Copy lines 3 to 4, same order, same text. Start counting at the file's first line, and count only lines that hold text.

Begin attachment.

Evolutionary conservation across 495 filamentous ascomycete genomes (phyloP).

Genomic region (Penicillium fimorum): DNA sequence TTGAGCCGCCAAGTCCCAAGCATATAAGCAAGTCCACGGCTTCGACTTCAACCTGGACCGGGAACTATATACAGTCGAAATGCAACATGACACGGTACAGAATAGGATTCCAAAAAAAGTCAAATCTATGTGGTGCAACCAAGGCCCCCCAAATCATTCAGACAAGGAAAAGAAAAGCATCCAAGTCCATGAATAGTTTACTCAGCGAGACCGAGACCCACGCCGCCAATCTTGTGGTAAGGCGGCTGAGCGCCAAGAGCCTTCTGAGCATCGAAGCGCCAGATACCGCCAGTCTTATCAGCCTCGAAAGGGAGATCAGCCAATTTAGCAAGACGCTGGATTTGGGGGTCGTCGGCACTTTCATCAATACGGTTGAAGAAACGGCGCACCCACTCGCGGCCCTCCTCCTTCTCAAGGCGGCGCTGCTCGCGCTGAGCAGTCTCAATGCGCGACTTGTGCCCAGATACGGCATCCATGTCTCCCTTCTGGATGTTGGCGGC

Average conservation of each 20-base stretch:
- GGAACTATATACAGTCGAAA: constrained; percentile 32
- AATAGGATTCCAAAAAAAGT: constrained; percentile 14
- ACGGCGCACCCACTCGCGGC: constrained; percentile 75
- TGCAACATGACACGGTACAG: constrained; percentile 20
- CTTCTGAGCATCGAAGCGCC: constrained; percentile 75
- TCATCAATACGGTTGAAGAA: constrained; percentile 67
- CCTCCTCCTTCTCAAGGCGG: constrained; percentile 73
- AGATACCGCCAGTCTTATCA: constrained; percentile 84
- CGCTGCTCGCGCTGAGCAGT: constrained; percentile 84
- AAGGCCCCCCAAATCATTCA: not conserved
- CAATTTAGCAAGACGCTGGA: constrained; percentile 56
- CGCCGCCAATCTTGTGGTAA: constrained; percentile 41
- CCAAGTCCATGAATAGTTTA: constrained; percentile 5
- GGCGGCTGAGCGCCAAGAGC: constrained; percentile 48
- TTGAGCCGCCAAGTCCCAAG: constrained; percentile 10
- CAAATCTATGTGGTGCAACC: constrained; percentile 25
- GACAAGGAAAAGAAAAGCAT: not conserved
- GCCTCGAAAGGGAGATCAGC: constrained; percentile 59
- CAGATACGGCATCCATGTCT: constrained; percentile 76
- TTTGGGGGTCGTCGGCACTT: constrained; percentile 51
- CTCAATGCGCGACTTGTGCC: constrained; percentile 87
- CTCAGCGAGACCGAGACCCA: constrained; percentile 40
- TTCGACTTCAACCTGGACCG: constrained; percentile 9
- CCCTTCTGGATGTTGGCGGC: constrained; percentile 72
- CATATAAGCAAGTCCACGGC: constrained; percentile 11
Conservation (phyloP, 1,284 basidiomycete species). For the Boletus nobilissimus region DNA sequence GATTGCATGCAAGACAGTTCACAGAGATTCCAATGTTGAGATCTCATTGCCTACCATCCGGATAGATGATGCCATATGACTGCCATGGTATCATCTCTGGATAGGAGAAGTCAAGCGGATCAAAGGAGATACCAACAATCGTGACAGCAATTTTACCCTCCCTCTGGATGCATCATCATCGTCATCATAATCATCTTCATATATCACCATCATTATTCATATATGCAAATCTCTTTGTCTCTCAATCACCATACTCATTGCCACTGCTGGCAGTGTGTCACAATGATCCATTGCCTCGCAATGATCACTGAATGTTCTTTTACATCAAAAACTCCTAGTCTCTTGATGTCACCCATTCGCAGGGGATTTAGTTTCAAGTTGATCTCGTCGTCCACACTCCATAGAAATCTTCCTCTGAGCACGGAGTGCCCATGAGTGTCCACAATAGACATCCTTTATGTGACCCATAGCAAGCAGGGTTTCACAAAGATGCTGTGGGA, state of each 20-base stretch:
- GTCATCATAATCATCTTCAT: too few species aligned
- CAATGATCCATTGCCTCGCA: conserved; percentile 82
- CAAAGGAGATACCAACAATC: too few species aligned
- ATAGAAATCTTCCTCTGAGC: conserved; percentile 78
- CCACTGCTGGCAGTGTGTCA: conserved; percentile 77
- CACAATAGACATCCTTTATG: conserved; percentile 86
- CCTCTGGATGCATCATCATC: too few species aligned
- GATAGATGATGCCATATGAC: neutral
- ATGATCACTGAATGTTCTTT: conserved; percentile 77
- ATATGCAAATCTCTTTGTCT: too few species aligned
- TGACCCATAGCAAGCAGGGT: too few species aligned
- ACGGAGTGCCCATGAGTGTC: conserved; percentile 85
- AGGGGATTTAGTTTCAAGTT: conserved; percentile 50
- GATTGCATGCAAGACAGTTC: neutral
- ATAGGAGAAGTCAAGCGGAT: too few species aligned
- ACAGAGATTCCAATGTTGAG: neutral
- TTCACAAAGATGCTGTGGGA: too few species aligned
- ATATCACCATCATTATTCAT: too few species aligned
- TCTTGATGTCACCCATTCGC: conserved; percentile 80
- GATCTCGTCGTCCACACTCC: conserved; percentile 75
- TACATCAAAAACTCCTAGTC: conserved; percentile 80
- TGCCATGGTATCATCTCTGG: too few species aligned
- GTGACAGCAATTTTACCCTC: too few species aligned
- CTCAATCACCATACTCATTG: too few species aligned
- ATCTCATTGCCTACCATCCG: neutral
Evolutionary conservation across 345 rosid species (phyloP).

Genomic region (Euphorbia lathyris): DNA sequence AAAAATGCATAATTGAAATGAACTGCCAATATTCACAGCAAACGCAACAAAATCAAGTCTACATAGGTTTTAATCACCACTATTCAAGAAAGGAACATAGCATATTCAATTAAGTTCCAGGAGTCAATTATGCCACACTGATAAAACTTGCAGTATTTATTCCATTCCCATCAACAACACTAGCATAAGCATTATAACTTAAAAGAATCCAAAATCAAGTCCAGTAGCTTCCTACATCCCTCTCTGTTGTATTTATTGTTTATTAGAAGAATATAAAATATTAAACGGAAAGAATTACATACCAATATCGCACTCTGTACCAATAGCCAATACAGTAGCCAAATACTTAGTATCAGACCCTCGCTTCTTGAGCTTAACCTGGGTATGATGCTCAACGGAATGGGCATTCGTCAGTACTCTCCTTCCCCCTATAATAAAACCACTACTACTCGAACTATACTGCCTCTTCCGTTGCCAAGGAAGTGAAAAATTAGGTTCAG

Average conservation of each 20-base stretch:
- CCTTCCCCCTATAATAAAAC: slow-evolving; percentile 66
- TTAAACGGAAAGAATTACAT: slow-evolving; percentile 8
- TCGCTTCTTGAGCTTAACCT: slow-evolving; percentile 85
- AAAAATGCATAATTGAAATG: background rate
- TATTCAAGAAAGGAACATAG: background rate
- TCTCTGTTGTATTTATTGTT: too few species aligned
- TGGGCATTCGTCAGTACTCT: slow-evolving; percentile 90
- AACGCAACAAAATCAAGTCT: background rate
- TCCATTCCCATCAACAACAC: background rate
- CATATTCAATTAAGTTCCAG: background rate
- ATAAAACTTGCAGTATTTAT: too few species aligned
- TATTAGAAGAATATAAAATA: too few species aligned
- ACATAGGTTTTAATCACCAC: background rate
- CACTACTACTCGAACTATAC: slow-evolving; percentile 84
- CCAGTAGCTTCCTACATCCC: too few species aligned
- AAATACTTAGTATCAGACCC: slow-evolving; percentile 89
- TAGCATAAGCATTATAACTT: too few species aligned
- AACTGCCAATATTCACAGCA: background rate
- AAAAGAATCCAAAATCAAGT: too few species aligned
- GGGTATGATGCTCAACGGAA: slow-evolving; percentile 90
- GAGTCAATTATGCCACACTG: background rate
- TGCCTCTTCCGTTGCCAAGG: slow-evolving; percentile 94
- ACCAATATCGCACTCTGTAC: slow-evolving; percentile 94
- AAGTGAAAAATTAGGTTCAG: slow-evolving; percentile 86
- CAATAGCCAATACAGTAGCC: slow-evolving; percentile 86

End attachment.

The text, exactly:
Average conservation of each 20-base stretch:
- GGAACTATATACAGTCGAAA: constrained; percentile 32